mid growing concern over social media’s impact and influence on today’s youth, a new Pew Research Center survey of U.S. teens finds that many young people acknowledge the unique challenges – and benefits – of growing up in the digital age.
Today, social media use is nearly universal among teens.1 While notable shares say they at times feel overwhelmed by the drama on social media and pressure to construct only positive images of themselves, they simultaneously credit these online platforms with several positive outcomes – including strengthening friendships, exposing them to different viewpoints and helping people their age support causes they care about.
Roughly eight-in-ten teens ages 13 to 17 (81%) say social media makes them feel more connected to what’s going on in their friends’ lives, while around two-thirds say these platforms make them feel as if they have people who will support them through tough times. And by relatively substantial margins, teens tend to associate their social media use with positive rather than negative emotions, such as feeling included rather than excluded (71% vs. 25%) or feeling confident rather than insecure (69% vs. 26%).
Young people also believe social media helps teens become more civically minded and exposes them to greater diversity – either through the people they interact with or the viewpoints they come across. Roughly two-thirds of teens say these sites help people their age interact with individuals from diverse backgrounds, find different points of view or show their support for causes or issues. And they see digital environments as important spaces for youth to connect with their friends and interact with others who share similar interests. For example, 60% of teens say they spend time with their friends online on a daily or nearly daily basis, and 77% say they ever spend time in online groups and forums.
The survey also illustrates the ways in which teens navigate social norms around what – and how often – they post to these sites. It is much more common for young people to post about their accomplishments or family life than to discuss their personal problems or political beliefs on social media. And while Millennials – some of whom are just older than teens – have been deemed the “selfie generation,” roughly half of today’s teens say they rarely (25%) or never (26%) post selfies on social media.
For some teens, sharing their life online can come with added social burdens: Around four-in-ten say they feel pressure to only post content on social media that makes them look good to others (43%) or share things that will get a lot of likes or comments (37%).
At the same time, the online environment for today’s teens can be hostile and drama-filled – even if these incidents may fall short of more severe forms of cyberbullying. Some 45% of teens say they feel overwhelmed by all the drama on social media, with 13% saying they feel this way “a lot.” And a similar share of teens (44%) say they often or sometimes unfriend or unfollow others on social media. When asked why they’ve digitally disconnected from others, 78% of this group report doing so because people created too much drama, while 52% cite the bullying of them or others.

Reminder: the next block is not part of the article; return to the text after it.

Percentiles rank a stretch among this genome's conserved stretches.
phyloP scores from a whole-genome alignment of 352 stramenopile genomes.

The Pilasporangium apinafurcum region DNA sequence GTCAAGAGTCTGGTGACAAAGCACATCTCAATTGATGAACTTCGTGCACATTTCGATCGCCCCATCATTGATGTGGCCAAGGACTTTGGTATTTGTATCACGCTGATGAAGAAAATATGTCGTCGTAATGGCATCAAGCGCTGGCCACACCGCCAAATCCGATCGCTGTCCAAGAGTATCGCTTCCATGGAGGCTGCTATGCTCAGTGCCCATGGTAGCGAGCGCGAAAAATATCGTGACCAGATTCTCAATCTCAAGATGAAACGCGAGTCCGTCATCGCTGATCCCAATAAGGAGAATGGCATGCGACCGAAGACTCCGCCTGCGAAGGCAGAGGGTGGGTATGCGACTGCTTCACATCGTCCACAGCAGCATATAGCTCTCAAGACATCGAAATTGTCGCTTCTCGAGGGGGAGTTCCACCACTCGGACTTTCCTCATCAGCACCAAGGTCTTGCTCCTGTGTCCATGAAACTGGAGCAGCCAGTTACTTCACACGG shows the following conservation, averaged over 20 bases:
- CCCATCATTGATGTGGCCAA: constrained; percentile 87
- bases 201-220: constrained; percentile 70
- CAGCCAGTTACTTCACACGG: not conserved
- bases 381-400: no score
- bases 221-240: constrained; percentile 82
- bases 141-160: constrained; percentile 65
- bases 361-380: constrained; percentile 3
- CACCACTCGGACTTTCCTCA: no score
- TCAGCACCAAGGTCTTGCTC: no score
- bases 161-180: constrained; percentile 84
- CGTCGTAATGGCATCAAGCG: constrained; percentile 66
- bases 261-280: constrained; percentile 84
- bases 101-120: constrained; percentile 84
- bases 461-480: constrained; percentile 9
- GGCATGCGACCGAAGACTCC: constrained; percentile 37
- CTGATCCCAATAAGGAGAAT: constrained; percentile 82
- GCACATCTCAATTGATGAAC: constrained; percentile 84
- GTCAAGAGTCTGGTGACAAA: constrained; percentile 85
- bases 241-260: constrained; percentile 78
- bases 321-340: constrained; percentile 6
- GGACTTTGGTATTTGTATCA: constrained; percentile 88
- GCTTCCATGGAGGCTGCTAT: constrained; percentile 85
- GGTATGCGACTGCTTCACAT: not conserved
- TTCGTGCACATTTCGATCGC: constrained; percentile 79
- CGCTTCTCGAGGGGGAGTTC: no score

These are some of the key findings from the Center’s survey of 743 teens, ages 13 to 17, conducted March 7-April 10, 2018. Throughout the report, “teens” refers to those ages 13 to 17.
As a new generation of Americans begins to take shape and move toward adulthood, there is mounting interest in their attitudes, behaviors and lifestyle. But how will this generation change the demographic fabric of the United States? A new Pew Research Center analysis of Census Bureau data finds that the “post-Millennial” generation is already the most racially and ethnically diverse generation, as a bare majority of 6- to 21-year-olds (52%) are non-Hispanic whites. And while most are still pursuing their K-12 education, the oldest post-Millennials are enrolling in college at a significantly higher rate than Millennials were at a comparable age.
The parents of post-Millennials are more well educated than the parents of Millennials and those of previous generations, and this pattern most likely contributes to the relative affluence of the households in which post-Millennials live. More than four-in-ten post-Millennials (43%) are living with at least one parent who has a bachelor’s degree or more education. Roughly a third (32%) of Millennials in 2002 had a parent with this level of education.
The high school dropout rate for the oldest post-Millennials (ages 18 to 20 in 2017) is significantly lower than that of similarly aged Millennials in 2002. And among those who were no longer in high school in 2017, 59% were enrolled in college – higher than the enrollment rate for 18- to 20-year-old Millennials in 2002 (53%) and Gen Xers in 1986 (44%).
The generation labeled “post-Millennials” in this report – referred to elsewhere as Generation Z, the iGen or Homelanders – includes those born after 1996. Pew Research Center uses the label “post-Millennials” as a placeholder until more consensus emerges as to their name.
For purposes of this analysis, the post-Millennial generation spans 16 years, the same number of years as the Millennial generation (now ages 22 to 37). That may change as well, as this new generation – and the factors that shape it – come into sharper focus.
This report compares the post-Millennials in 2018 with earlier generations when they were ages 6 to 21, examining their demographic characteristics as well as those of their parents and households.
Other key findings:
Copyright 2018 520 Baby | All Rights Reserved.